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Discussion Starter · #1 ·
Hi all, newbie here looking for advice on my first walking stick. I have a really nice piece of basswood that suits me perfectly. A neighbor helped me to cut it to size and I'm figuring out what my next steps should be. I know basswood is a softer wood that usually used for carving, and that it isn't very rot resistant which is why I intend to stain and/or seal it as my final step. Right now I'm letting it dry out and I've noticed a significant decrease in it's weight and it has become more rigid so that's progress, but I have a few questions about the bark.

1) Will basswood bark naturally fall off when it's dry enough? I had found another stick i my neighbor's woodpile that appeared to be the same type of wood but it was pretty much completely dry and what little bark was left just came right off when I puled it with my hands. Not sure if the dryness is what did it or if there was some other factor so I was hoping some one who actually has experience would be able to tell me.

2) I'm making this stick as part of a costume for a renaissance fair I'm going to next month and I don't know if the stick will be dry enough before then. If the bark isn't going to lose its hold as it dries, or doesn't dry fast enough. what would be the easiest way to remove the bark myself?

3) I read on another forum that you should put wax or sealant on the ends of the stick to keep it from cracking during the drying process, should I be worried about that with basswood?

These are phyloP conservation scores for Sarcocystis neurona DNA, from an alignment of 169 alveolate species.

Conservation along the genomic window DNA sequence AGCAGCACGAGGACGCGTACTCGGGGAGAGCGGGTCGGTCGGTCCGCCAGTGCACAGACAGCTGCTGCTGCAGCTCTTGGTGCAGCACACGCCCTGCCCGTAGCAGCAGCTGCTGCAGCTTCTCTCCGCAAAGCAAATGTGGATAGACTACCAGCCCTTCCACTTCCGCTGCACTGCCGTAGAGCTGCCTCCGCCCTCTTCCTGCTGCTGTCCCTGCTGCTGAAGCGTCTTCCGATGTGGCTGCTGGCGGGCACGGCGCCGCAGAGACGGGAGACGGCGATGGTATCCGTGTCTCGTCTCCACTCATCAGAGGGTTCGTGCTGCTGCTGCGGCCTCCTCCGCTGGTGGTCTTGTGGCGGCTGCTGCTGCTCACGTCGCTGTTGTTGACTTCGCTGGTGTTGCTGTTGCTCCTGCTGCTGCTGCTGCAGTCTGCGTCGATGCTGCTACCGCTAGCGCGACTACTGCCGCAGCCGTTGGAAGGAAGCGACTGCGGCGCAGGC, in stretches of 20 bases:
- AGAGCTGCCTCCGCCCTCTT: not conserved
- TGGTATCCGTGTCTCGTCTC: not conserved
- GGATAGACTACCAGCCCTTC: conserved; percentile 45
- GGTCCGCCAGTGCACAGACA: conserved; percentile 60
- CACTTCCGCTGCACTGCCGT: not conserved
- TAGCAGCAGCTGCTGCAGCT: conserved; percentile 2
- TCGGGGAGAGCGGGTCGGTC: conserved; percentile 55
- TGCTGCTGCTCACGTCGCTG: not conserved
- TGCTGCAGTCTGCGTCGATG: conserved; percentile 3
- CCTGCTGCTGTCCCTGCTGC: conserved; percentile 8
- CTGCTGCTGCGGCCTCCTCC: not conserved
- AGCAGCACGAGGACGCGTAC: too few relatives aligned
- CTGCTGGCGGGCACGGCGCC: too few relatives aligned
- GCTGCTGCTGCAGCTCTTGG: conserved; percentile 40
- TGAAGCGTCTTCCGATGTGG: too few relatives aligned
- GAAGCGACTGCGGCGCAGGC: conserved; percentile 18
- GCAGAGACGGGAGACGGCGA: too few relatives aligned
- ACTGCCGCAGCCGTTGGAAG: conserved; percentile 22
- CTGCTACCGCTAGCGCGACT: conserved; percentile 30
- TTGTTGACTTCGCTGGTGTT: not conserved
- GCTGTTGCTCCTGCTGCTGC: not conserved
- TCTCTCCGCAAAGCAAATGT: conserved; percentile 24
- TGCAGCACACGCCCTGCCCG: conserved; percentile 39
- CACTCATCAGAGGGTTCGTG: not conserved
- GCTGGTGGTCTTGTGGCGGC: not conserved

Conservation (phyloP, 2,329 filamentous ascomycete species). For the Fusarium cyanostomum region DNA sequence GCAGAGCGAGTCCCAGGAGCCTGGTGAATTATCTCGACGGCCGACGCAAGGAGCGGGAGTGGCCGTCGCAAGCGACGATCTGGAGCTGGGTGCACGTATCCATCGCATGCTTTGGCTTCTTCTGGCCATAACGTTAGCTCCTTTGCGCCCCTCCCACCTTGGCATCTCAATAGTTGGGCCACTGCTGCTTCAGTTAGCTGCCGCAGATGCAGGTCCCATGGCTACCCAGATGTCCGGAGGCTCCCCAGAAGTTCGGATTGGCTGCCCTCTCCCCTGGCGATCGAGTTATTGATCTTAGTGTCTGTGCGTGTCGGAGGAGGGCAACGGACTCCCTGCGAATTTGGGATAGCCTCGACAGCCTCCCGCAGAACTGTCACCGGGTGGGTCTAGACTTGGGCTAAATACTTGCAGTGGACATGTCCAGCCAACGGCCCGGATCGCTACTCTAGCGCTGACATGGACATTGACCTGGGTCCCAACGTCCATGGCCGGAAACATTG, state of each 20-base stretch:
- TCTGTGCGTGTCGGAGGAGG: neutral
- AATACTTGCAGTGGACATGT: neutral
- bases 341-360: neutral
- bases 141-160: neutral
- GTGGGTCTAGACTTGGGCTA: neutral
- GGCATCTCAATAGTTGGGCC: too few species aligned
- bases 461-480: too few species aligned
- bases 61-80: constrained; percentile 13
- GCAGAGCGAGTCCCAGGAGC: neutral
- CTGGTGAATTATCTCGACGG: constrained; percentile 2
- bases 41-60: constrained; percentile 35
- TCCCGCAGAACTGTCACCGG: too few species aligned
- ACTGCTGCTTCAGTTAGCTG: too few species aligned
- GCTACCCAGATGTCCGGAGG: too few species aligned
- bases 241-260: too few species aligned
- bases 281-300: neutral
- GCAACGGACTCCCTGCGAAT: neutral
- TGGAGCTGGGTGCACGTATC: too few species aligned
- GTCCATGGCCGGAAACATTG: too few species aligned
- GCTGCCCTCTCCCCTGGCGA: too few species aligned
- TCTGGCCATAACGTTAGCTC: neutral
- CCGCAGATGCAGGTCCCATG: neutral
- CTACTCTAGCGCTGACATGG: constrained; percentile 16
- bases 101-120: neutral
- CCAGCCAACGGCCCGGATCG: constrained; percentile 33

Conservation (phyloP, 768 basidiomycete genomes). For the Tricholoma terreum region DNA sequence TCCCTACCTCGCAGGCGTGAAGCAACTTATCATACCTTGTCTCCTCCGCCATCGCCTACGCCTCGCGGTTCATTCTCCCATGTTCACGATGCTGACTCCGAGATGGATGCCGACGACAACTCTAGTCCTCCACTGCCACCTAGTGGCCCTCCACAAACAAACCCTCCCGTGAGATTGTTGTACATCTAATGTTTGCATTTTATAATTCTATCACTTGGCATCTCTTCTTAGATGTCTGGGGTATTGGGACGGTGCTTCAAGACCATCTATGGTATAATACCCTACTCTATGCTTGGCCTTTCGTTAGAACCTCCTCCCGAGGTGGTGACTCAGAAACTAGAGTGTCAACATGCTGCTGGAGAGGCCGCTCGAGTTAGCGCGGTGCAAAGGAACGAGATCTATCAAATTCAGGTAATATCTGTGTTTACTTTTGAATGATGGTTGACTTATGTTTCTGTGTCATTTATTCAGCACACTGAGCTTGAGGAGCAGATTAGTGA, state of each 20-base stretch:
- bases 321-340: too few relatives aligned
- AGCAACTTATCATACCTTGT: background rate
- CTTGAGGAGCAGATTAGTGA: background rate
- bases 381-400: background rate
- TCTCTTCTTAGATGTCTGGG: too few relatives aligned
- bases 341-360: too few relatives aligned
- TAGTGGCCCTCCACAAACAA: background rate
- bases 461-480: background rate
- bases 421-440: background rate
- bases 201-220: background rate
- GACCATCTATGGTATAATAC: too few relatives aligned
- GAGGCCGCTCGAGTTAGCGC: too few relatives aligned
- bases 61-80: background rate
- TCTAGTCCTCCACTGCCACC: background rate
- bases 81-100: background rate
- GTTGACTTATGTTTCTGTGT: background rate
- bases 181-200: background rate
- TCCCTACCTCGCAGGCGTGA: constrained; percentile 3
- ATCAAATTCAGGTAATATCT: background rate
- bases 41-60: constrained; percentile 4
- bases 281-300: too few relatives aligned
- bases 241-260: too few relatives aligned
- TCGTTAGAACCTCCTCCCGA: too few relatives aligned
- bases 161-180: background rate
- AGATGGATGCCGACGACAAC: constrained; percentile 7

I'm not looking for perfection here, just something that will be usable and safe. Any help or advice you all can offer would be extremely appreciated!
 

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Your stick isn't going to be dry in a month. A safe rule of thumb is a a year per inch of thickness to dry them and it's best done with the bark on. I peel my sticks with a utility knife or pocket knife. Being green, the bark shouldn't be hard to remove. Expect some splitting as it dries (be happy if you get lucky and it doesn't). That may not matter much though depending on the stick. If you plan to carve it, you want it dry before you start so you don't put all that work in it just to have it split. If it's a simple stick you may get lucky. Peel it, let it dry a day or two, then finish it. The finish will slow the drying much like the bark would have. Sealing the ends does a lot to slow down drying. For finish, I prefer Minwax tung oil finish, but use what you like.
 

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Discussion Starter · #3 ·
Thanks for the advice Rodney. I don't intend to carve it aside from making sure there aren't any edges that are too rough so from what you said should I just peel the bark, sand the rough bits, finish, and seal it? Will it matter that the stick hasn't had a all that drying time, for instance will sealing it with its current moisture level have adverse affects on it in the long term?
 

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I can't say for sure. I think leaving it unfinished will be more likely to let it crack as it continues to dry. The finish will seal the wood to some extent at least and slow the drying process down.Most finishes are still somewhat permeable so the y won't eliminate the transfer of moisture, just limit it.
 
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